Always Christmas

christmas 2007

(Photo credit: paparutzi)

“…if you can keep it today, why not always?”  ~ Henry Van Dyke

Better than observing Christmas, is the “keeping of Christmas”. Or so says Henry van Dyke, American author, educator, and clergyman.

van Dyke was a bit of a religious guy, being a clergyman and all and he really had  a way with words. They are the words of a formally well educated man of his era (late 1800’s), but his message is clear. In his essay called “Keeping Christmas”  he gives us a recipe of sorts for not only keeping Christmas in our hearts but in being proactive about it.  He asks:

“Are you willing to forget what you have done for other people and to remember what other people have done for you;

to ignore what the world owes you and to think what you owe to the world;

to put your rights in the background and your duties in the middle distance and your chances to do a little more than your duty in the foreground;

to see that your fellow men (and women) are just as real as you are, and try to look behind their faces to their hearts, hungry for joy;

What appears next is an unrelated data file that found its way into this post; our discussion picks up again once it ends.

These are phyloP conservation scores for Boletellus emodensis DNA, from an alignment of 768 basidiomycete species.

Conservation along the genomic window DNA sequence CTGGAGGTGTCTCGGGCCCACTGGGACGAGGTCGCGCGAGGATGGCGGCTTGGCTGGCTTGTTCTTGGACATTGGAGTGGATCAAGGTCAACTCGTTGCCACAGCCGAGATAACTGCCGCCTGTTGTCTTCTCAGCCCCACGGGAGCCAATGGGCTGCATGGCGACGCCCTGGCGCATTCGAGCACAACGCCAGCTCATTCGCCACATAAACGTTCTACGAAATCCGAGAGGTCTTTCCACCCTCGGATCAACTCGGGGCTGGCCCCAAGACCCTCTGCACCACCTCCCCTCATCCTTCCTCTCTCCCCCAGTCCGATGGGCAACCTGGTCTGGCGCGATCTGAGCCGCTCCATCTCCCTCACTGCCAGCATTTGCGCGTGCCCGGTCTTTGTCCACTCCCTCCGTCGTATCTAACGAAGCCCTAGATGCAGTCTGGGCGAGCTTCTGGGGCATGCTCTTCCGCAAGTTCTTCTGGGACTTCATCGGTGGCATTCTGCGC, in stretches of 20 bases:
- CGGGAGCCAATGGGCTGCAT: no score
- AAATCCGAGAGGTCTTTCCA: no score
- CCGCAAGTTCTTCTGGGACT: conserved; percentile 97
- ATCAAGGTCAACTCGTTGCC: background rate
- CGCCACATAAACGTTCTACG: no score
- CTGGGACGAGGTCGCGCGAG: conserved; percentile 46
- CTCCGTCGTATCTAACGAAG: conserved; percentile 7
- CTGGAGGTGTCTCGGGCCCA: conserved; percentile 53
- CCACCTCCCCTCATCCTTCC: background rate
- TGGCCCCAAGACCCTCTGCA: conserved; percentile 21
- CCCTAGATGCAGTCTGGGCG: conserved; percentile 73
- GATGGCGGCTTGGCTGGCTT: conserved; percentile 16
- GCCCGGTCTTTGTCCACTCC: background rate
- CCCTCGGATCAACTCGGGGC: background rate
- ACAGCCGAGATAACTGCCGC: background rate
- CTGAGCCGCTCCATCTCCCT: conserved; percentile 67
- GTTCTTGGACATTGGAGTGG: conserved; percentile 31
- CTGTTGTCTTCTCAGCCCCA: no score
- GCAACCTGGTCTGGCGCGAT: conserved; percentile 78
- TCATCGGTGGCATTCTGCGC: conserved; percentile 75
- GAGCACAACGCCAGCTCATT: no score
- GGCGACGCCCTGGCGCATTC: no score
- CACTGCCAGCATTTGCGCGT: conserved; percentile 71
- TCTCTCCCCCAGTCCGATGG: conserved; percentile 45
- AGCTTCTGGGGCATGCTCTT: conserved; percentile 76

to own that probably the only good reason for your existence is not what you are going to get out of life, but what you are going to give to life;

to close the book of complaints again the management of the universe and look around you for a place where you can sow a few seeds of happiness—are you willing to do these things even for a day? Then you can keep Christmas.”

Henry van Dyke (1852-1933), a modernist who pu...

Henry van Dyke (1852-1933), a modernist who pushed for revisions to the Westminster Confession of Faith, 1900-1910. (Photo credit: Wikipedia)

And he adds:  “If you can keep Christmas for a day, then why not always?”

Do you try to keep Christmas “always”?